Despite its reputation for violating human and LGBT rights, the EU has suspended the majority of its sanctions against Zimbabwe’s government.

The decision removes restrictions against 81 people and eight firms, but President Robert Mugabe and two companies, including a state-run diamond miner, remain on the list.

European officals took the decision after Zimbabwe held a “peaceful, successful and credible” constitutional referendum over the weekend.

Among the measures in the new constitution is a two-term limit for the president. However, it will not apply retroactively, so Mugabe could still theoretically rule for the next decade.

Human rights campaigner Peter Tatchell last week criticised the decision of Pope Francis to greet Mugabe at the pontiff’s inauguration mass.

Mugabe, 89, a Catholic, is subject to an EU travel ban, but Italy – where the ban does not apply – allowed the notorious anti-gay leader to visit the Vatican as a guest of the new Pope, earlier this month.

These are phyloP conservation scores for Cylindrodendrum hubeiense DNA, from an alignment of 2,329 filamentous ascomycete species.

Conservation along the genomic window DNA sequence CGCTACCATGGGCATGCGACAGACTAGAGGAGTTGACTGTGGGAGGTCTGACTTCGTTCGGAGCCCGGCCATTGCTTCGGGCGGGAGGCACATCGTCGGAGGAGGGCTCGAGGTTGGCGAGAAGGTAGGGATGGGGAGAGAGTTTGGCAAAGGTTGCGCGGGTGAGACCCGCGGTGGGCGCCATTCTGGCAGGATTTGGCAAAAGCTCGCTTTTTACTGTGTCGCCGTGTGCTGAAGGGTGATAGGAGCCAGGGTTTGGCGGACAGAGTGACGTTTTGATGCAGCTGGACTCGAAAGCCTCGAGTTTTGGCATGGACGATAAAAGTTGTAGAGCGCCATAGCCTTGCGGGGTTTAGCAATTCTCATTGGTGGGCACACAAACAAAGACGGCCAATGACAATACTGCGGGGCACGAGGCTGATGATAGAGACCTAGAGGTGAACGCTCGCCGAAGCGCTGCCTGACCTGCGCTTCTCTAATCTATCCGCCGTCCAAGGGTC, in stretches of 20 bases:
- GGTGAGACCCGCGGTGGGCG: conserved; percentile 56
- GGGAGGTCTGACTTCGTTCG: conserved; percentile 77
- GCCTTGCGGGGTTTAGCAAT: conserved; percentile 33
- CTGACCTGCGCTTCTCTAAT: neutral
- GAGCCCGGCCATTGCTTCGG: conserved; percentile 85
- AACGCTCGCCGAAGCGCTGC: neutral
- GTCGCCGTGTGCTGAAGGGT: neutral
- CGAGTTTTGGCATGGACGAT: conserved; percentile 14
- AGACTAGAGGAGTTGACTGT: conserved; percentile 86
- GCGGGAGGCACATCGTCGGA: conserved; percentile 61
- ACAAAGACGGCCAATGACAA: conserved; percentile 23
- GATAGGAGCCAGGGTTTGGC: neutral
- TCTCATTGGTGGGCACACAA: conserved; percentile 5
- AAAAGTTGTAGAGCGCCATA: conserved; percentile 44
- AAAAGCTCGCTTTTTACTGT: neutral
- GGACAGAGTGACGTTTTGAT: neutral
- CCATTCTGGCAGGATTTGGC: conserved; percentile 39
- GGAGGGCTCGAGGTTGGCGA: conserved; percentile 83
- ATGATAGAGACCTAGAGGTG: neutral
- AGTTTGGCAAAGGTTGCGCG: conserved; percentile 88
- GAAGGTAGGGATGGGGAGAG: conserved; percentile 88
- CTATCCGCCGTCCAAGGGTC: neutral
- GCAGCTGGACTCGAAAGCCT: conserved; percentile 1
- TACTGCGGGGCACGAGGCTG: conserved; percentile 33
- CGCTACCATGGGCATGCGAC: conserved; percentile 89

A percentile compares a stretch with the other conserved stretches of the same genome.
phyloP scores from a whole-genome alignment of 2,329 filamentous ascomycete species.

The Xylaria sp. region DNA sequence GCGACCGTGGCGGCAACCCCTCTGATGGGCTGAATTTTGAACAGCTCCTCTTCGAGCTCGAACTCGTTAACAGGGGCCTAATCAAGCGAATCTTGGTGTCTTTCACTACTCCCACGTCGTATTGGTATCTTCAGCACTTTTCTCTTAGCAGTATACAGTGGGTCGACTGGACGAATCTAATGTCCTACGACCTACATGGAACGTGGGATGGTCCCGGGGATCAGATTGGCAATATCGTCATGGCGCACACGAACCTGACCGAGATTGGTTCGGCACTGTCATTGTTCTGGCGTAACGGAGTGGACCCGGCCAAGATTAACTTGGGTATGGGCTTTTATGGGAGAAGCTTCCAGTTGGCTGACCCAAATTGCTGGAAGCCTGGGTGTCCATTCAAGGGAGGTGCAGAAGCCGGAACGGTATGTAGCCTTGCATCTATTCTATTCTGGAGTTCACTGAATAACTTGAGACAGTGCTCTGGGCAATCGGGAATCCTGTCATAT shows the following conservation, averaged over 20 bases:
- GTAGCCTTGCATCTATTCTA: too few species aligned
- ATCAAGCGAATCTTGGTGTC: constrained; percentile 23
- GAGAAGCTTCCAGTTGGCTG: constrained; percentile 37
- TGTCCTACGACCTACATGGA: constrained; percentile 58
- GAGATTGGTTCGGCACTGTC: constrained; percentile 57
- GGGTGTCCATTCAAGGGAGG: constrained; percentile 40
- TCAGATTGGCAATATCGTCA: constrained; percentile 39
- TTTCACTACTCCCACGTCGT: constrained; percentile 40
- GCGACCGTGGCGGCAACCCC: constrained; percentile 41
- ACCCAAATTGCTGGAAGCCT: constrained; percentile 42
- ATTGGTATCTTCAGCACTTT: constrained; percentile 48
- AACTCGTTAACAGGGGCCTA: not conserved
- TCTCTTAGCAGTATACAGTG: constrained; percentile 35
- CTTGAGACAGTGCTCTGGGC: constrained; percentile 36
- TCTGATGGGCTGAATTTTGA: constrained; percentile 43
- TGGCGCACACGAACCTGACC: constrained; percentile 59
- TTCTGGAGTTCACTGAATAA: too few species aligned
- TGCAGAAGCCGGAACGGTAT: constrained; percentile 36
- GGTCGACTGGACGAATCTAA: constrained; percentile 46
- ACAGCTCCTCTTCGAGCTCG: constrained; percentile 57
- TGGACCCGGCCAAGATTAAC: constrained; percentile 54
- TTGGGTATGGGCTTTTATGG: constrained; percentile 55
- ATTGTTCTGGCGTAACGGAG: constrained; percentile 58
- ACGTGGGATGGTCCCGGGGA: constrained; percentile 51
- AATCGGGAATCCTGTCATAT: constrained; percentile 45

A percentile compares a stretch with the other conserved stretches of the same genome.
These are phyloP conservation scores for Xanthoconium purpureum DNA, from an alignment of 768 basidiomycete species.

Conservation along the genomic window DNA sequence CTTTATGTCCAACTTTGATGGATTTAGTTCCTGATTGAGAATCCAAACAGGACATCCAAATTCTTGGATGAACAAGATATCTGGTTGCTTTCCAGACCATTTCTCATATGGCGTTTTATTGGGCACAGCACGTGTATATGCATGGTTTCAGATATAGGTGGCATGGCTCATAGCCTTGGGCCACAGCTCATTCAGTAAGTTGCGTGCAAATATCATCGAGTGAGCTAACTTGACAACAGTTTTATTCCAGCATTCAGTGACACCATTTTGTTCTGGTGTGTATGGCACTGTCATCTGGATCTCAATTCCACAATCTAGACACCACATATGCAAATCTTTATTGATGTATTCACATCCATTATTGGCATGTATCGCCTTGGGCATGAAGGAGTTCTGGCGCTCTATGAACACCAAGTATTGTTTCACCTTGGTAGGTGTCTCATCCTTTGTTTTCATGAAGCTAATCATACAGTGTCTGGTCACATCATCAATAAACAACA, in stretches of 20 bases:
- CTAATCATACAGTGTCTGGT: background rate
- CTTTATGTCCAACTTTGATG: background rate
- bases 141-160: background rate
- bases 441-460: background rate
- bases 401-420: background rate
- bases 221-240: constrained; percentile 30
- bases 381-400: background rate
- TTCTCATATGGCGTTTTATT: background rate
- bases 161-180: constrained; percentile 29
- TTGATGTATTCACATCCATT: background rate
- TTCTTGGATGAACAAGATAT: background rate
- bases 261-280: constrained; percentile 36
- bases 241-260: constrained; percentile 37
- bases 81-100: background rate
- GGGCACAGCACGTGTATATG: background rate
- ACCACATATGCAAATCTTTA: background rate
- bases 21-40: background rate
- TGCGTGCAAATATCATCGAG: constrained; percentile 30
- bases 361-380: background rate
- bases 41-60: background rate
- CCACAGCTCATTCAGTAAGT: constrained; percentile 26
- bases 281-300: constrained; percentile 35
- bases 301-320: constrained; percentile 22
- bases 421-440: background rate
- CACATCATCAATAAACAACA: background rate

Mugabe previously referred to gay people as being “worse than dogs and pigs,” and has repeatedly been accused of inciting homophobic hatred against LGBT Zimbabweans ever since becoming Zimbabwe’s president in 1987.

More than half of the country’s six million voters took part in the referendum, which was backed by both Mugabe and his main political rival and Prime Minister Morgan Tsvangirai.

Earlier this month, Tsvangirai was criticised by gay rights campaigners in the country for denouncing homosexuality and reportedly saying marriage “should be between a man and a woman.”

Although the referendum passed without any problems, critics seized on the arrest of four staff members from Tsvangirai’s MDC party and a leading human rights lawyer as evidence that Mugabe’s Zanu-PF is trying to intimidating rivals ahead of elections.